Tribeca 2013 Review: Does MR. JONES Take Found Footage Horror To A New Dimension?

"Scott is a filmmaker in need of inspiration..." in a film whose very genre is in need of inspiration: found footage horror. The TFF festival guide bills Mr. Jones' writer/director, Karl Mueller, as someone who has "taken the found footage fright film to a new dimension, introducing a completely unique labyrinth of terrors." It's a bold statement, but one I took with a grain of salt. So many horror films have made similar claims, and those films have been liars. When you're sprinting through a herd of cattle, it's hard not to step in the bullshit.

And speaking of shit, at first it seemed like we could be in for some of the "same old" variety. The trick to any found footage film is coming up with a legitimate logistical reason why the characters are filming in the first place. The next trick is to make the audience forget that they are watching a film where the characters are conveniently filming every pertinent storytelling second of the fucking day. No small task, this, and one Mr. Jones isn't 100% successful at accomplishing. Fortunately, the film takes a small detour into actual documentary style filmmaking (to great effect) to establish Mr. Jones' backstory, and by the time it veers back into the found footage format, things have gotten interesting enough where you don't care why the characters don't drop the cameras and run for their lives.

So here are your logistics: Penny has uprooted her life for her boyfriend Scott, who feels moving to a house in the middle of nowhere will give him a kick in the creative balls. He is supposed to be filming a nature documentary, but the most interesting thing his camera records is the couple's deteriorating relationship. Until, that is, their camera captures footage of the elusive Mr. Jones (and no, we're not talking about the guy from the Counting Crows song here). Their discovery reignites their creative and romantic spark, as the couple collaborates on a multimedia documentary project about the titular character.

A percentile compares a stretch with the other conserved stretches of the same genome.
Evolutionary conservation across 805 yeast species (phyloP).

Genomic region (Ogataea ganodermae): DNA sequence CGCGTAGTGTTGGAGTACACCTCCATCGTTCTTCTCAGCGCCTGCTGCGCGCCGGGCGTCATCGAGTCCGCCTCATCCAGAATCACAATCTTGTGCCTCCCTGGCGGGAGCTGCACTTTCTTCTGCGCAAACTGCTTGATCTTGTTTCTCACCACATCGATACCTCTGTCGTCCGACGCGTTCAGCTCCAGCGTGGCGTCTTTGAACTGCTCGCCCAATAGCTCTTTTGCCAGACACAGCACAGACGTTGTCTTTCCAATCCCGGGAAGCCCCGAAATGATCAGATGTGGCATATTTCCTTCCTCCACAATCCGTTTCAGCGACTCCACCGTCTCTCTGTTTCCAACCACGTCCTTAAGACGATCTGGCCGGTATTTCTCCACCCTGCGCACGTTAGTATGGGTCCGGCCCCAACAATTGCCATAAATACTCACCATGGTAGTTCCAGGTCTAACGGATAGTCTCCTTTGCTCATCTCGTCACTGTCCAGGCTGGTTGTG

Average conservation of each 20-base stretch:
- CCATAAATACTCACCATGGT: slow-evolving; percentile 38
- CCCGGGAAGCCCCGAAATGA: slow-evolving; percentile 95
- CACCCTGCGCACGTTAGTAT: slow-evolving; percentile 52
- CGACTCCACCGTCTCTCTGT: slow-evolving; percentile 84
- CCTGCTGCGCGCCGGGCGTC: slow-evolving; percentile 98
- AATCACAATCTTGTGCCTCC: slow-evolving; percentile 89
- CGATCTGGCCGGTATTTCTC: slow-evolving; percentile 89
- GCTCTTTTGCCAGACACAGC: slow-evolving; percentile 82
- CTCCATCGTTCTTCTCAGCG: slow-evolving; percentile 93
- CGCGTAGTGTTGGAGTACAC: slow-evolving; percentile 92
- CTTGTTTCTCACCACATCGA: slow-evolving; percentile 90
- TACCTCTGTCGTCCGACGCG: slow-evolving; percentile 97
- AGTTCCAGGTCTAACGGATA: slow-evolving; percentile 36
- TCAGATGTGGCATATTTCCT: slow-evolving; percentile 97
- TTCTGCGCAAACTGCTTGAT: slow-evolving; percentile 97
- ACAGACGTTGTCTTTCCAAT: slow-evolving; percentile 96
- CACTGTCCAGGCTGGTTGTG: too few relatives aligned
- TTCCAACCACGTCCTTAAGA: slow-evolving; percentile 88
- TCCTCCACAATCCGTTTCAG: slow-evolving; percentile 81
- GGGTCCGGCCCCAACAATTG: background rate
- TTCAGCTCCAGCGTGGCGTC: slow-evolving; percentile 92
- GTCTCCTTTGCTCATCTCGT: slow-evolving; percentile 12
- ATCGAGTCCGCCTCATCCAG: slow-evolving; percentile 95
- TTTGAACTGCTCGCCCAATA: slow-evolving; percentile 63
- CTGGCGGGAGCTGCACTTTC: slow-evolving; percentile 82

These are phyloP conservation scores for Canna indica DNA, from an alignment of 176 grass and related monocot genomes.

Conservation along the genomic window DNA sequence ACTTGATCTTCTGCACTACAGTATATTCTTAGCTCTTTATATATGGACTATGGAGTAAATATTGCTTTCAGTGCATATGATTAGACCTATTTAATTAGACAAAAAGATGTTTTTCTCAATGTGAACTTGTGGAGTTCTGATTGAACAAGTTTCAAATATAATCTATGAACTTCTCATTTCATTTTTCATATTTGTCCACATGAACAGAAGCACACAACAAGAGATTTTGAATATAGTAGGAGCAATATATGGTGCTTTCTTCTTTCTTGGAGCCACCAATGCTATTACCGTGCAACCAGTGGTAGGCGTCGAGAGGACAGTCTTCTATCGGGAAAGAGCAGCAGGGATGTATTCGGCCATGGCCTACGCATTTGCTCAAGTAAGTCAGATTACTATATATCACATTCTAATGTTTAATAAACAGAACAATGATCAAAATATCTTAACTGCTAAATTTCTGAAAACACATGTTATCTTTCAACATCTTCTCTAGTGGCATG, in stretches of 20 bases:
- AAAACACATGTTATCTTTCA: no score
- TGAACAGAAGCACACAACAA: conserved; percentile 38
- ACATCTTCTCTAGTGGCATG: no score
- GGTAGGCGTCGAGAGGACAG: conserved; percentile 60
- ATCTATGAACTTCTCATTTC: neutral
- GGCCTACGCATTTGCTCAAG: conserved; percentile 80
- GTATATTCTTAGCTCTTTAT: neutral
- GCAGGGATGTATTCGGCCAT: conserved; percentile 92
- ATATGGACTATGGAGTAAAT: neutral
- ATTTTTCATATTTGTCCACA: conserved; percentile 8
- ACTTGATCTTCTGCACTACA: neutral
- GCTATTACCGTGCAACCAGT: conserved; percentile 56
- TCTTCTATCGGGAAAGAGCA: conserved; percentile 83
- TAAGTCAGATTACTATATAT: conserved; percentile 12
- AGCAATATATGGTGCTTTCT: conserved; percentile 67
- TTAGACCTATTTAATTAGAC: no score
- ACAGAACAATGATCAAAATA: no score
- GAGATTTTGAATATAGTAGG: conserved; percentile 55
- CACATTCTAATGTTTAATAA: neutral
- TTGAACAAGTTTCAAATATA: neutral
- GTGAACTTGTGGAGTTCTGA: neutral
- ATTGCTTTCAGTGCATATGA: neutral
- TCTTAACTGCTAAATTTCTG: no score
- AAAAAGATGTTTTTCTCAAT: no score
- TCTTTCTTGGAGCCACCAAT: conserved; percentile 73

The mythology behind Mr. Jones is fantastic. Is he an artist? A shaman? A dream warrior? Is he friend or foe? And what's the deal with the creepy sculptures he makes and sends to random people? How does someone like that become a cause celeb in the art world without ever meeting another person? This is how the film hooks you. And yes, these questions do get answered, but not in some pat, unsatisfying manner. In fact, you'll probably forget you even asked them in all the what the fuck?-ness of the final act. Because things get weird, and that weirdness elevates Mr. Jones above the redundancy of its contemporaries. This is the new dimension the synopsis was talking about, and it allows the filmmaker to unfetter himself from the conventions of the format just as they are starting to overstay their welcome. 

The abstractness of this approach might not appeal to everyone. There are a lot of ideas getting thrown against the wall, here, and not all of them stick. I wavered back and forth a few times about how much I actually liked the film. But in the end, I admire the risks Mueller takes, because they make for a more interesting viewing experience. 

Is Mr. Jones a "completely unique labyrinth of terrors" as the synopsis claims? Well, there is a literal labyrinth, and the film's dream logic is a refreshing change, allowing Mueller to step outside the found footage gimmick in the third act. Things get a little Lynchian in narrative, if not aesthetic, playing with questions of identity and reality. So while the story starts out as derivative, it does incorporate enough outside elements into the genre to back up it's synoptic chest-thumping. You might find you need to salt those boasts to taste, but not as much as you'd think.

Joshua Chaplinsky is the Managing Editor for LitReactor.com. He has also written for ChuckPalahniuk.net and might still be a guitarist in the band SpeedSpeedSpeed.


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